• Genetically Engineered Crops in the United States

    ERR-162, February 20, 2014

    Farmer adoption of GE crops is associated with time savings, lower insecticide use, and more conservation tillage. Consumer acceptance of GE ingredients varies across countries, product characteristics, and level of information.

  • Genetically Modified Alfalfa Production in the United States

    Amber Waves, May 01, 2017

    In 2013, approximately 18 million acres of alfalfa—with a production value of $10.7 billion—were harvested in the United States. Weed infestations can reduce alfalfa yields, lower forage quality, and increase the severity of insect infestations. Planting genetically modified, herbicide tolerant alfalfa allows for more effective and flexible weed control without damaging crops.

  • Global Agricultural Supply and Demand: Factors Contributing to the Recent Increase in Food Commodity Prices

    WRS-0801, July 23, 2008

    World market prices for major food commodities such as grains and vegetable oils have risen sharply to historic highs of more than 60 percent above levels just 2 years ago. Many factors have contributed to the runup in food commodity prices. Some factors reflect trends of slower growth in production and more rapid growth in demand, which have contributed to a tightening of world balances of grains and oilseeds over the last decade. Recent factors that have further tightened world markets include increased global demand for biofuels feedstocks and adverse weather conditions in 2006 and 2007 in some major grain and oilseed producing areas. Other factors that have added to global food commodity price inflation include the declining value of the U.S. dollar, rising energy prices, increasing agricultural costs of production, growing foreign exchange holdings by major food importing countries, and policies adopted recently by some exporting and importing countries to mitigate their own food price inflation.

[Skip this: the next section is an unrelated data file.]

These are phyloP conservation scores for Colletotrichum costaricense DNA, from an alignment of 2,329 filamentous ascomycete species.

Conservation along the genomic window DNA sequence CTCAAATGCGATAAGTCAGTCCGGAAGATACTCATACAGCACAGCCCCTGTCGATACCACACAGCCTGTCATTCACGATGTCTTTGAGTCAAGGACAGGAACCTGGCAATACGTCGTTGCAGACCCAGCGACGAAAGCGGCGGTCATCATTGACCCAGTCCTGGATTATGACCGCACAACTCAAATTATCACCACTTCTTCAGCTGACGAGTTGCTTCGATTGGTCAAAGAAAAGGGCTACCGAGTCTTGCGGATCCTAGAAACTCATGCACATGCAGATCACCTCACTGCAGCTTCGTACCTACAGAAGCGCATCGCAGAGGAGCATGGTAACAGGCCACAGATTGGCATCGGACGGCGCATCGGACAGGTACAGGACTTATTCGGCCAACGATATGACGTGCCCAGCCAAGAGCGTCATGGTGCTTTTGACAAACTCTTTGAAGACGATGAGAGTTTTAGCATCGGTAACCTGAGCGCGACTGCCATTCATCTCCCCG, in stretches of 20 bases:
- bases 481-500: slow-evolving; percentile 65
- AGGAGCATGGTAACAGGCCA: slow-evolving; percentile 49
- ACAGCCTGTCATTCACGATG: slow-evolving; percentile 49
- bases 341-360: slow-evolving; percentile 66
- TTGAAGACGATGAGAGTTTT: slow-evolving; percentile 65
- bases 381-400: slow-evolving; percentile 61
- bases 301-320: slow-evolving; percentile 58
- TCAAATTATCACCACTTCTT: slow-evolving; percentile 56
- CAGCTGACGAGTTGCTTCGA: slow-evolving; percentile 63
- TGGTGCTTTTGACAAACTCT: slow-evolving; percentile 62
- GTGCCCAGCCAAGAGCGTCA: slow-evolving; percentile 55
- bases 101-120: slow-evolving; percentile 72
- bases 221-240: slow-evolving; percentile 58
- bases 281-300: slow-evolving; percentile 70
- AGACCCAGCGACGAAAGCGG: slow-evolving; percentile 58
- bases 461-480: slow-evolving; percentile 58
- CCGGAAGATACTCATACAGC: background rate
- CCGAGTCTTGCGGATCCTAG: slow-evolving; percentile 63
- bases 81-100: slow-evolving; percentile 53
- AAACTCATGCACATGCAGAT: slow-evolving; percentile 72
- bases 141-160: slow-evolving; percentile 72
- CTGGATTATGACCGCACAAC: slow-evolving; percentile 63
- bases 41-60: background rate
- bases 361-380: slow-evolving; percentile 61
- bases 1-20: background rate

• Global Drivers of Agricultural Demand and Supply

    ERR-174, September 18, 2014

    ERS examines hypothetical economic and agricultural sector responses to changes in key drivers of supply and demand in the future-agricultural productivity, population, and per capita income.

  • Global Ethanol Mandates Provide Opportunities for U.S. Ethanol Exports

    Amber Waves, December 04, 2017

    A recent ERS report finds that a growing number of countries are adopting ethanol use mandates or setting targets for ethanol use. In many cases, these coutries will have to rely on imports, including from the United States, to achieve these goals.

  • Global Macroeconomic Developments Drive Downturn in U.S. Agricultural Exports

    AES-94, July 12, 2016

    The macroeconomic outlook underlying the 2016 USDA agricultural projections indicates a slowdown in global income growth and a stronger dollar, implying smaller projected gains in agricultural trade and declines in U.S. market share.

  • Global Trade Patterns in Fruits and Vegetables

    WRS-0406, June 01, 2004

    International trade in fruits and vegetables has expanded at a higher rate than trade in other agricultural commodities, particularly since the 1980s. Not only has world trade in fruits and vegetables gained prominence, but the variety of commodities has expanded. Over the years, three regions-the European Union (EU), the North American Free Trade Agreement (NAFTA) area, and Asia (East, Southeast, and South)-have remained as both the major destinations and sources of supply. A substantial share of their trade is intraregional, particularly that of the EU. All the three regions, however, depend on Southern Hemisphere countries for imports of juices and off-season fresh fruits, and on equatorial regions for bananas, the leading fresh fruit import. In addition to global north-south trading, due mostly to the counter-cyclical seasons of the two hemispheres, Asian trade has also become much more important since the 1980s as incomes and populations have grown and policies changed.

  • Grain Prices Impact Entire Livestock Production Cycle

    Amber Waves, March 01, 2009

    Between 2006 and 2008, feed costs nearly doubled and are expected to result in lower meat and dairy production in 2009. Feed prices have declined since mid-2008 and are expected to be lower in 2009, but the biological timeline of livestock production means meat producers are limited in what they can do in the short run to change production. Changes in U.S. livestock-industry structure and the use of alternative feeds, such as byproducts from ethanol production, will help reduce the impact of higher input costs on livestock producers.